Let's face it. I've been accused of being stubborn, my parents complained that I was always argumentative and that I liked to aggravate people, and I'm easily annoyed by what I perceived to be peoples' endless idiocies. I fight against being angry and resentful. Fortunately, I have never been spiteful or vindictive. But given the fact that I exhibit all the rest, I would be diagnosed as having ODD -- except that I have Asperger's, and these behaviors are already included in my syndrome.

Kennedy also cites Lorna Wing on the ways we with autism use language, with Wing saying we have a "tendency to talk on . . . or to ask repetitive questions regardless of the answers, or most irritating of all, to engage in arguments that are endless because the child always finds a new objection to whatever is suggested" (cit. 50). Kennedy also points out that these are typical of children with ADHD as well.

Now, I want you to think about some of the things listed. What kind of world would be live in if we didn't have people who questioned authority, argued, defied rules, asked repetitive questions, and always found new objections to whatever answers are given? This sounds like the definition of every philosopher, entrepreneur, inventor, scientist, and artist who ever existed. Meaning, these "irritating" features are what are necessary for there to have been any kinds of advancements beyond that of the chimpanzee troupes.

So we again see a list of traits that are presented as negative, but are in fact positive from a social standpoint, since without them there could not have been complex human societies.

Wednesday, May 18, 2016

Long Pauses

Processing speeds in people with autism is typically slow. It can take a few moments to process what has been said to us, then we have to process the (hopefully) appropriate response, and then we respond to what was said to us.

Imagine you are at a party and you are introduced to someone. If you are neurotypical, you respond almost immediately. There is no pause.

However, if you're on the spectrum like me, it may take around three seconds to respond. Coincidentally, the shorter-term/working memory slot is about three seconds in duration. That's the time it takes to both process what was said and how I should respond. And in that time, I've probably been nudged by the person I'm with to respond to the greeting.

Of course, these long pauses are perceived as either uncomfortable pauses or, if you're nudged, as your having ignored the greeting. Neither of which really help one appear "social." It's another way we are perceived as being socially awkward.

Tuesday, May 17, 2016

Human Intentions, Animal Threats, and Autism

Temple Grandin points out that autistic people tend to live in a state of anxiety and fear much like a prey animal does. Of course, primates are all prey animals, with only a few also predators, so it's perhaps not surprising that we all feel this at some point. But autistic people feel this all the time.

For this reason an article in the Journal of Neuroscience that shows that evaluating animal threats and human intentions uses a common brain network is particularly fascinating.

It turns out that in humans the  brain network that assesses animal threats is the same one that assesses human intentions and identifies faces. One of the primary features of people on the spectrum is that they don't like to look people in the eye. If autistic people have a more neotenous brain, meaning they have some more primitive features, we should not be surprised if autistic people process information in a more primitive way. Meaning, in this case, that rather than evaluating human intentions, we are evaluating threats.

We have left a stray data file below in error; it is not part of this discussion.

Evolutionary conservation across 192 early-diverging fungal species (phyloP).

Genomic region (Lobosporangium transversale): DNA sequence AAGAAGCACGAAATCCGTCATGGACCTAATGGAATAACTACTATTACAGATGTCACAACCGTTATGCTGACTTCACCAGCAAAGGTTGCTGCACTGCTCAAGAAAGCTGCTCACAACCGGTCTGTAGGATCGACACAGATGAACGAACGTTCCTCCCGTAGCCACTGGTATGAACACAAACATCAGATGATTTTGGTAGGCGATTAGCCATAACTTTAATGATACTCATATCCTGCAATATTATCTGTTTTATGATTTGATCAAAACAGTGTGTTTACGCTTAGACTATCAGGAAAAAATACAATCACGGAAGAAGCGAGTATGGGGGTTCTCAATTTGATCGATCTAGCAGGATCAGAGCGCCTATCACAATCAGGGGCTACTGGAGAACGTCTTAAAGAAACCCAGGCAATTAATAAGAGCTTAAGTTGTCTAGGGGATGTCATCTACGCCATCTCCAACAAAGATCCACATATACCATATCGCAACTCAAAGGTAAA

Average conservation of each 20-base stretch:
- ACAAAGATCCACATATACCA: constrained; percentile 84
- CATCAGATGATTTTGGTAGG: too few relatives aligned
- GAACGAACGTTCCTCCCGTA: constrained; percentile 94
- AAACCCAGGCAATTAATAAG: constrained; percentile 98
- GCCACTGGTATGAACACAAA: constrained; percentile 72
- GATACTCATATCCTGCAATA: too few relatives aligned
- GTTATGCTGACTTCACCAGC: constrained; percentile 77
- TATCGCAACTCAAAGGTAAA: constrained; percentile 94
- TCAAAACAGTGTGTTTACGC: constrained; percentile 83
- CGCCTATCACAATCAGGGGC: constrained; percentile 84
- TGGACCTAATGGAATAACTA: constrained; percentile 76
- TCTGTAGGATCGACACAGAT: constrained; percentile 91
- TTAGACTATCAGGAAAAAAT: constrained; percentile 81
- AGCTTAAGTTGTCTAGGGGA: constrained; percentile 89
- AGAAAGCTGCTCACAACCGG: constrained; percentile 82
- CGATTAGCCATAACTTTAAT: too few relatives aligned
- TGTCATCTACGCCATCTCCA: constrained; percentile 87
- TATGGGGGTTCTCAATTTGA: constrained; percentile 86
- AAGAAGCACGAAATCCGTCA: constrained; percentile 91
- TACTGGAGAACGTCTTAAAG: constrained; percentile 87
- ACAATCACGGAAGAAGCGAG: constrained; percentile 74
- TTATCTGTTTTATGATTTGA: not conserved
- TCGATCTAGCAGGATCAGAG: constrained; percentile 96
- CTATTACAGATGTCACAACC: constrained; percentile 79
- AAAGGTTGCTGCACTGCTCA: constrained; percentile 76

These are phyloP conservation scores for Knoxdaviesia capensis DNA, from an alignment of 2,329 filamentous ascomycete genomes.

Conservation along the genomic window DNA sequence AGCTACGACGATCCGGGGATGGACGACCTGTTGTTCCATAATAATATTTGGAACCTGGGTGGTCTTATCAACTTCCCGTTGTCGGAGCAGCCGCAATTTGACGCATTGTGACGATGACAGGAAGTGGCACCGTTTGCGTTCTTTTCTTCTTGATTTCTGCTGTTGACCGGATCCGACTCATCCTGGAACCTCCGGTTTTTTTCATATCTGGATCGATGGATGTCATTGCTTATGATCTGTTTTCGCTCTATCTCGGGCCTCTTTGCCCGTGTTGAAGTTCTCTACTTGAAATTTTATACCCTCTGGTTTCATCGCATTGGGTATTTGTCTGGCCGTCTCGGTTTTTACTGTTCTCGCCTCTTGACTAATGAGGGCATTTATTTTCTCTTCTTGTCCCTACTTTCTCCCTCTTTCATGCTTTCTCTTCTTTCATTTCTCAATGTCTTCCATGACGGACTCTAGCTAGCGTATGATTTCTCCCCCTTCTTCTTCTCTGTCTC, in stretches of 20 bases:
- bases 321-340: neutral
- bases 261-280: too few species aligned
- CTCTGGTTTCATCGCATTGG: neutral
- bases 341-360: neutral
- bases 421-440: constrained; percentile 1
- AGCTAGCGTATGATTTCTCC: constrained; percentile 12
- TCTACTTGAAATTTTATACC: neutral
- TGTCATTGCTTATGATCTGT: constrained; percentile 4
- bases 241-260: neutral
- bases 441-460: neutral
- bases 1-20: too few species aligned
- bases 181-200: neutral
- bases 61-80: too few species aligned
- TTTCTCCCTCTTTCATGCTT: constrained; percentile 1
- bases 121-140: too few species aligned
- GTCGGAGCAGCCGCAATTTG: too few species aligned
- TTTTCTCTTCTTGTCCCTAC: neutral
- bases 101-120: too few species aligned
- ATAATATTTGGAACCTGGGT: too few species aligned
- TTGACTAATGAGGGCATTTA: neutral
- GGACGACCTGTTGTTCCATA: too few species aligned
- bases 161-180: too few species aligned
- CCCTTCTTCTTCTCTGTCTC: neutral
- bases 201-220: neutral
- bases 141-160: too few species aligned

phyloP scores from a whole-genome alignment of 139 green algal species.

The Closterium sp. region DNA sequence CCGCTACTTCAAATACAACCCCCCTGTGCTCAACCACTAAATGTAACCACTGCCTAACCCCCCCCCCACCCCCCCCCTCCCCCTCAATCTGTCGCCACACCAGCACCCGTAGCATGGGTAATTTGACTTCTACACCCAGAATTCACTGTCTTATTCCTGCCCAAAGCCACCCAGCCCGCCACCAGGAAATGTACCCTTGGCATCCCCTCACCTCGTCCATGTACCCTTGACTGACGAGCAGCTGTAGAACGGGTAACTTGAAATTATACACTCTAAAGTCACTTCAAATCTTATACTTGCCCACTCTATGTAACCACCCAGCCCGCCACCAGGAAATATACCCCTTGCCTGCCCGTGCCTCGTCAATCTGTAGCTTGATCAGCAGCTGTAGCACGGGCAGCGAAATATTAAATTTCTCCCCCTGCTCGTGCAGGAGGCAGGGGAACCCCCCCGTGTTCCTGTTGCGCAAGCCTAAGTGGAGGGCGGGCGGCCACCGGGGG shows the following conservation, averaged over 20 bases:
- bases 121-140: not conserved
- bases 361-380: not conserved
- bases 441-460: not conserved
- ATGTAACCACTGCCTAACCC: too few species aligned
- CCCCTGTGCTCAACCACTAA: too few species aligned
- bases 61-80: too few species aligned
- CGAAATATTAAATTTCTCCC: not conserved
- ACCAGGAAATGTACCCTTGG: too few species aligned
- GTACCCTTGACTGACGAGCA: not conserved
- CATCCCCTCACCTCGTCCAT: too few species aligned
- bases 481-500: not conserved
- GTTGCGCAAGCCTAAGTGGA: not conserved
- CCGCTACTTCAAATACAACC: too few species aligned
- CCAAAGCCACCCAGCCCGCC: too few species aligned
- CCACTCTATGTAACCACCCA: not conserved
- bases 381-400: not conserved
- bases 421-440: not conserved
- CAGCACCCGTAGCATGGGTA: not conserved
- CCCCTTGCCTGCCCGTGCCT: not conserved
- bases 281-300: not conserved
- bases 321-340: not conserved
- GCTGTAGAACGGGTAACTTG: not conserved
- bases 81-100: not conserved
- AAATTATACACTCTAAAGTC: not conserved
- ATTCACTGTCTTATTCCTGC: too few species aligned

Perhaps not coincidentally, when humans look someone in the eye, the brain rewards itself, but when animals look each other in the eye, the brain essentially punishes itself, so the animal looks away. For social mammals especially, looking another in the eye is a challenge. That is, it's threatening.

Would it surprise you that autistic brains are wired to punish when they look someone in the eye?

With this discovery, it seems we have the mechanism itself. And that mechanism also manages to explain the feelings of anxiety and fear. And it manages to support my idea that the autistic brain is a neotenous brain. The retention of earlier traits can involve not just actual infant traits, but developmentally, evolutionarily earlier traits. Traits such as these.

Monday, May 16, 2016

How We're Happy

Autistic people identify with their work and their obsessions. If they are not allowed to do that work associated with their obsessions, it is much like putting a neurotypical person in solitary confinement--they become antsy, anxious, and increasingly stressed.

For an autistic good mental health consists of being able to do one's work at least daily, in some fashion or other. Even if they are "taking a break" from it, the mind is never far from the topic. It often intrudes. Absent-mindedness is often actually topic-mindedness at an inopportune time.

Speaking for myself, self-organizing scale-free network processes (or, spontaneous orders) and literature (particularly writing poems and plays and other forms of fiction) are never far from mind. I cannot help but think of them and on them and about them. Since they both involve reading and writing, if I cannot do either (especially write), I start to get antsy, anxious, and increasingly stressed.